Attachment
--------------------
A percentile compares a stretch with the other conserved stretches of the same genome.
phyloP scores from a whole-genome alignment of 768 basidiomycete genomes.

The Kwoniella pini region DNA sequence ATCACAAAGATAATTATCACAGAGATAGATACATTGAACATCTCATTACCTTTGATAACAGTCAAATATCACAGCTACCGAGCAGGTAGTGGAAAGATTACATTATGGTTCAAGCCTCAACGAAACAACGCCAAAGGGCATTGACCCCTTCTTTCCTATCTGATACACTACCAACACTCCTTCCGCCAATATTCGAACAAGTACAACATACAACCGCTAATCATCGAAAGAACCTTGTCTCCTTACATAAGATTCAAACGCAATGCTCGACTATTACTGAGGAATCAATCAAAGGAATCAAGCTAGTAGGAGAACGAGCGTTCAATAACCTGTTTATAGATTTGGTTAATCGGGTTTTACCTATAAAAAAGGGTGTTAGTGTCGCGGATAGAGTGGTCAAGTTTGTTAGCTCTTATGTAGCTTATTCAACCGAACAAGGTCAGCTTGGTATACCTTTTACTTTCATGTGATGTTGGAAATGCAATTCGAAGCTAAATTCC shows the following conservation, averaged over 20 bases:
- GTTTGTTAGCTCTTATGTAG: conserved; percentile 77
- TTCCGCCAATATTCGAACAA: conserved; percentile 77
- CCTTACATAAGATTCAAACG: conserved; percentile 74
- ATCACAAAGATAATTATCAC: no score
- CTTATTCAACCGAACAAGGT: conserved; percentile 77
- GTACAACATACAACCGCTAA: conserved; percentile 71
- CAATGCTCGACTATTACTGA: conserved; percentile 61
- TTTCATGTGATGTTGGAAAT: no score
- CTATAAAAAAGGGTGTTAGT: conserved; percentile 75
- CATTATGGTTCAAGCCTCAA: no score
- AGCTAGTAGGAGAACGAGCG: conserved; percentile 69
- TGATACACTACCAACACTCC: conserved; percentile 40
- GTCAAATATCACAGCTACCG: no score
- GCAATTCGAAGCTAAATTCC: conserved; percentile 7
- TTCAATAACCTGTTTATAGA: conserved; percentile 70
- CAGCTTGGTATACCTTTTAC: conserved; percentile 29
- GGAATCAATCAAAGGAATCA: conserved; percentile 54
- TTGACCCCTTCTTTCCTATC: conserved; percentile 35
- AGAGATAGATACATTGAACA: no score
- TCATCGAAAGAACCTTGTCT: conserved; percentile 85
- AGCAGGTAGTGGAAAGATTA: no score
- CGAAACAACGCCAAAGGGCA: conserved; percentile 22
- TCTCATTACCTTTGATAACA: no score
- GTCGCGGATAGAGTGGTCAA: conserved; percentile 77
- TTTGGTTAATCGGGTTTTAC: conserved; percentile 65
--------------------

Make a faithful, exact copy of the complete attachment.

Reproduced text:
A percentile compares a stretch with the other conserved stretches of the same genome.
phyloP scores from a whole-genome alignment of 768 basidiomycete genomes.

The Kwoniella pini region DNA sequence ATCACAAAGATAATTATCACAGAGATAGATACATTGAACATCTCATTACCTTTGATAACAGTCAAATATCACAGCTACCGAGCAGGTAGTGGAAAGATTACATTATGGTTCAAGCCTCAACGAAACAACGCCAAAGGGCATTGACCCCTTCTTTCCTATCTGATACACTACCAACACTCCTTCCGCCAATATTCGAACAAGTACAACATACAACCGCTAATCATCGAAAGAACCTTGTCTCCTTACATAAGATTCAAACGCAATGCTCGACTATTACTGAGGAATCAATCAAAGGAATCAAGCTAGTAGGAGAACGAGCGTTCAATAACCTGTTTATAGATTTGGTTAATCGGGTTTTACCTATAAAAAAGGGTGTTAGTGTCGCGGATAGAGTGGTCAAGTTTGTTAGCTCTTATGTAGCTTATTCAACCGAACAAGGTCAGCTTGGTATACCTTTTACTTTCATGTGATGTTGGAAATGCAATTCGAAGCTAAATTCC shows the following conservation, averaged over 20 bases:
- GTTTGTTAGCTCTTATGTAG: conserved; percentile 77
- TTCCGCCAATATTCGAACAA: conserved; percentile 77
- CCTTACATAAGATTCAAACG: conserved; percentile 74
- ATCACAAAGATAATTATCAC: no score
- CTTATTCAACCGAACAAGGT: conserved; percentile 77
- GTACAACATACAACCGCTAA: conserved; percentile 71
- CAATGCTCGACTATTACTGA: conserved; percentile 61
- TTTCATGTGATGTTGGAAAT: no score
- CTATAAAAAAGGGTGTTAGT: conserved; percentile 75
- CATTATGGTTCAAGCCTCAA: no score
- AGCTAGTAGGAGAACGAGCG: conserved; percentile 69
- TGATACACTACCAACACTCC: conserved; percentile 40
- GTCAAATATCACAGCTACCG: no score
- GCAATTCGAAGCTAAATTCC: conserved; percentile 7
- TTCAATAACCTGTTTATAGA: conserved; percentile 70
- CAGCTTGGTATACCTTTTAC: conserved; percentile 29
- GGAATCAATCAAAGGAATCA: conserved; percentile 54
- TTGACCCCTTCTTTCCTATC: conserved; percentile 35
- AGAGATAGATACATTGAACA: no score
- TCATCGAAAGAACCTTGTCT: conserved; percentile 85
- AGCAGGTAGTGGAAAGATTA: no score
- CGAAACAACGCCAAAGGGCA: conserved; percentile 22
- TCTCATTACCTTTGATAACA: no score
- GTCGCGGATAGAGTGGTCAA: conserved; percentile 77
- TTTGGTTAATCGGGTTTTAC: conserved; percentile 65